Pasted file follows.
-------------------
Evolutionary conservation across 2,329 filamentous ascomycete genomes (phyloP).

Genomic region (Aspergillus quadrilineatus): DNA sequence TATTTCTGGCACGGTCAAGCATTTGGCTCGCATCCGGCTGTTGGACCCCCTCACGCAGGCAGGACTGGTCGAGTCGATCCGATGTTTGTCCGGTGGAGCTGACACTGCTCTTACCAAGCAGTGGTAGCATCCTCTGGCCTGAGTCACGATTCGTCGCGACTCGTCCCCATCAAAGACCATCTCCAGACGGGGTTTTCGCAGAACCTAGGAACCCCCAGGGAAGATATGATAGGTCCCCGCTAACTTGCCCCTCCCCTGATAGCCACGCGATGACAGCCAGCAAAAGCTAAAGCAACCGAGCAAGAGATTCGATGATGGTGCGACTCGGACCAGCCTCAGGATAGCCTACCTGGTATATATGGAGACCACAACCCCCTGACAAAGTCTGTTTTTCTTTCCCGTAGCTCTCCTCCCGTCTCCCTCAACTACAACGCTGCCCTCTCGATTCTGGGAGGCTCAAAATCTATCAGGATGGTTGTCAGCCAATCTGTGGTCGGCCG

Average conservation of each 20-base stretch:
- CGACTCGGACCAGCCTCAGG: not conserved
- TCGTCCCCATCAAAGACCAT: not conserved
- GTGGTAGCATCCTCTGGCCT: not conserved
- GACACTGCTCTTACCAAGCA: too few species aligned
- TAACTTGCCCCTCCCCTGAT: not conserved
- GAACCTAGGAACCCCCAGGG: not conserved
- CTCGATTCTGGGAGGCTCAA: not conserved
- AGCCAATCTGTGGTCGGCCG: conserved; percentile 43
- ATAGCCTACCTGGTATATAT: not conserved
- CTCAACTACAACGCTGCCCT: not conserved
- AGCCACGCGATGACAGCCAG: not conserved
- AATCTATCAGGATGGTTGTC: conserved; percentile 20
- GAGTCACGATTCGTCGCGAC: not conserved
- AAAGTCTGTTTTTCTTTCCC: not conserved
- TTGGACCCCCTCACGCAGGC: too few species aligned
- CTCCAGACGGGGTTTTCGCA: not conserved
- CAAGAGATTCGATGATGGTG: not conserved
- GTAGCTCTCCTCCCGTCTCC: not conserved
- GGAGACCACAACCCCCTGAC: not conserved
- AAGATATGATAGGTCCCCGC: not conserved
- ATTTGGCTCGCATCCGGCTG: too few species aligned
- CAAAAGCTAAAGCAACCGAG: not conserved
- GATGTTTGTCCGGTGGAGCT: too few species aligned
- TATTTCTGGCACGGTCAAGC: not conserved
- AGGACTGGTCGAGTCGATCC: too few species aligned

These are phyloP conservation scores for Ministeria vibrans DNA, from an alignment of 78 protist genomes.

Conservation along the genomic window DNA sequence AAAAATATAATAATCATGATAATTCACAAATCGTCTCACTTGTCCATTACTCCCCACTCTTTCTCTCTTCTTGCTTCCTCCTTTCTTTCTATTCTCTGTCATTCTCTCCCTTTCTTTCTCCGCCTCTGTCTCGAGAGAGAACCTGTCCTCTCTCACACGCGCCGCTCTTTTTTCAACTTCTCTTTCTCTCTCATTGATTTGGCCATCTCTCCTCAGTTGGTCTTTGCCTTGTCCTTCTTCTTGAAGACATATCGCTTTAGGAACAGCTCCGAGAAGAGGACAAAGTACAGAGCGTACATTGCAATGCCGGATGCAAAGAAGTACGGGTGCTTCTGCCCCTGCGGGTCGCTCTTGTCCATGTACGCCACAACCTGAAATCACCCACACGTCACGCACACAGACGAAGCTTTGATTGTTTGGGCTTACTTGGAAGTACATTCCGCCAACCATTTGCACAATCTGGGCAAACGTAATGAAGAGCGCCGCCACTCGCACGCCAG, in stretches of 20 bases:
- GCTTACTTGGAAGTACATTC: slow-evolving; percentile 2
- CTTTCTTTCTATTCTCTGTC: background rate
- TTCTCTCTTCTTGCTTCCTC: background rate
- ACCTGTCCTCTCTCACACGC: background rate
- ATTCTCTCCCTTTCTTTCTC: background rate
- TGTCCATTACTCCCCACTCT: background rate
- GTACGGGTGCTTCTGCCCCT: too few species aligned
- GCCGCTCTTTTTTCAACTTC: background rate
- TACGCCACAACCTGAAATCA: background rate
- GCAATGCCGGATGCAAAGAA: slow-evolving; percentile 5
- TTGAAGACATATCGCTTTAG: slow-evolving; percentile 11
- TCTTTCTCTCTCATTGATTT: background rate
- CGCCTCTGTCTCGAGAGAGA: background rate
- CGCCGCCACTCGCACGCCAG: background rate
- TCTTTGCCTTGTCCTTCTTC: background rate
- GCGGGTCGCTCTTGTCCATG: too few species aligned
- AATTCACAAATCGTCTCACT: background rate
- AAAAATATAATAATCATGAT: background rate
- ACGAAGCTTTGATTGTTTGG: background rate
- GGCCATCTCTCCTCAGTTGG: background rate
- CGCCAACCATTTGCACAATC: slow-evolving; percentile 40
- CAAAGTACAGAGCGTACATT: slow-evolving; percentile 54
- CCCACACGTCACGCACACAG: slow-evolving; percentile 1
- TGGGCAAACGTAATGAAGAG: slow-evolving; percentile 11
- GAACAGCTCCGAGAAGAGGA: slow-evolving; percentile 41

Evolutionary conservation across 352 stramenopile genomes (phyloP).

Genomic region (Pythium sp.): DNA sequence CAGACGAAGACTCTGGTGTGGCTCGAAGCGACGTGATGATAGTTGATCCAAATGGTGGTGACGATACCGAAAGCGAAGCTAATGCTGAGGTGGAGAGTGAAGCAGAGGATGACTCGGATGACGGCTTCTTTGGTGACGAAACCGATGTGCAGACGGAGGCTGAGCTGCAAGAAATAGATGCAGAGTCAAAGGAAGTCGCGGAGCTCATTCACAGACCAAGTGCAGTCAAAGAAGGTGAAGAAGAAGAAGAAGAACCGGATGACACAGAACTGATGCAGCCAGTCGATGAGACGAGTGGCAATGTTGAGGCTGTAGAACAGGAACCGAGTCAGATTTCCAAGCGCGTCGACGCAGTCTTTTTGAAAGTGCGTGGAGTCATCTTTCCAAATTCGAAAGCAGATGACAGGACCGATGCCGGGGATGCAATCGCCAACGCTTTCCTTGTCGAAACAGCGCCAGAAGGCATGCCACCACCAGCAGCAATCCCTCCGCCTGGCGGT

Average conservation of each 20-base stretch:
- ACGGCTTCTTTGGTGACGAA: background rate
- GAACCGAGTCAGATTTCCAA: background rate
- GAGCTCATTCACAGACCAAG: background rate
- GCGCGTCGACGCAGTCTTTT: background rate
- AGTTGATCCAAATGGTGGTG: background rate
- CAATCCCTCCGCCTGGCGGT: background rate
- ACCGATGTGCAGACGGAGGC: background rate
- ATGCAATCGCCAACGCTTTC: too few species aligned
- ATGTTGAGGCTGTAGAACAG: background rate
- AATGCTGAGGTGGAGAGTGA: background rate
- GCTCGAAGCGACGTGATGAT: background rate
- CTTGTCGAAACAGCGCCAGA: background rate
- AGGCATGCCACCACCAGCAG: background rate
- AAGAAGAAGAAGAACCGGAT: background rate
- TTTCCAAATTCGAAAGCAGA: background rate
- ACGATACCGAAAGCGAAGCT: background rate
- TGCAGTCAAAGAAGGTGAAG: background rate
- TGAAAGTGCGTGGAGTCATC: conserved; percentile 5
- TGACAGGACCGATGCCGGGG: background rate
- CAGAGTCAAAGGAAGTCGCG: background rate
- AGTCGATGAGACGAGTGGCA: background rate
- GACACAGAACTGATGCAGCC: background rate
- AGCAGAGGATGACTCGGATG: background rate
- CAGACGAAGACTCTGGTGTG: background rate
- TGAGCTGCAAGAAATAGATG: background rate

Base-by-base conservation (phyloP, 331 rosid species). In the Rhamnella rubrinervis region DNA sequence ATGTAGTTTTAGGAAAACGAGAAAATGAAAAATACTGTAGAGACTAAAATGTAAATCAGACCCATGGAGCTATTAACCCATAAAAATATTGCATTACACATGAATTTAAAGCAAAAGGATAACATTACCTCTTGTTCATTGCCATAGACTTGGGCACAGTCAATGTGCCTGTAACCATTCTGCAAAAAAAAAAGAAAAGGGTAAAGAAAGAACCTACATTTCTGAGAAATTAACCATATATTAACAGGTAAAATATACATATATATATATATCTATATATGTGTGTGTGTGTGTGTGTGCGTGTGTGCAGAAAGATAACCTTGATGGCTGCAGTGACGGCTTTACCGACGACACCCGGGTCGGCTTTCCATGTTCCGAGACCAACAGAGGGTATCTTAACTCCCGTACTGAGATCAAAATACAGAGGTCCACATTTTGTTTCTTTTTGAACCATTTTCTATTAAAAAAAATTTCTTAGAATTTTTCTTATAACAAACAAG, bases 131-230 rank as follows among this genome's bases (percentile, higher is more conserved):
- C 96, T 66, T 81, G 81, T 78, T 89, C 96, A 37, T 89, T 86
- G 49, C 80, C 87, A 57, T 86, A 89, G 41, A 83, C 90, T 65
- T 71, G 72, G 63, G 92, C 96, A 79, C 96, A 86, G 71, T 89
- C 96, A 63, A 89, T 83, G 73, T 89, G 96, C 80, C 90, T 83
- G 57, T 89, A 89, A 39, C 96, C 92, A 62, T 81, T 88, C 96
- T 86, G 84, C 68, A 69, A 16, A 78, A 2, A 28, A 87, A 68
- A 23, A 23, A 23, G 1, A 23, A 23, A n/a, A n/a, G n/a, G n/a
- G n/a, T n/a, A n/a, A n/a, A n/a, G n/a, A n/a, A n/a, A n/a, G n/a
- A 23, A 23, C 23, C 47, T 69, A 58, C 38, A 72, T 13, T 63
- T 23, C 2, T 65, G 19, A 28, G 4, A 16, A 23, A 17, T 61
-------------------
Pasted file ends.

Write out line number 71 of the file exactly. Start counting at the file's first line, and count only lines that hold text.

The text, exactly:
- AGGCATGCCACCACCAGCAG: background rate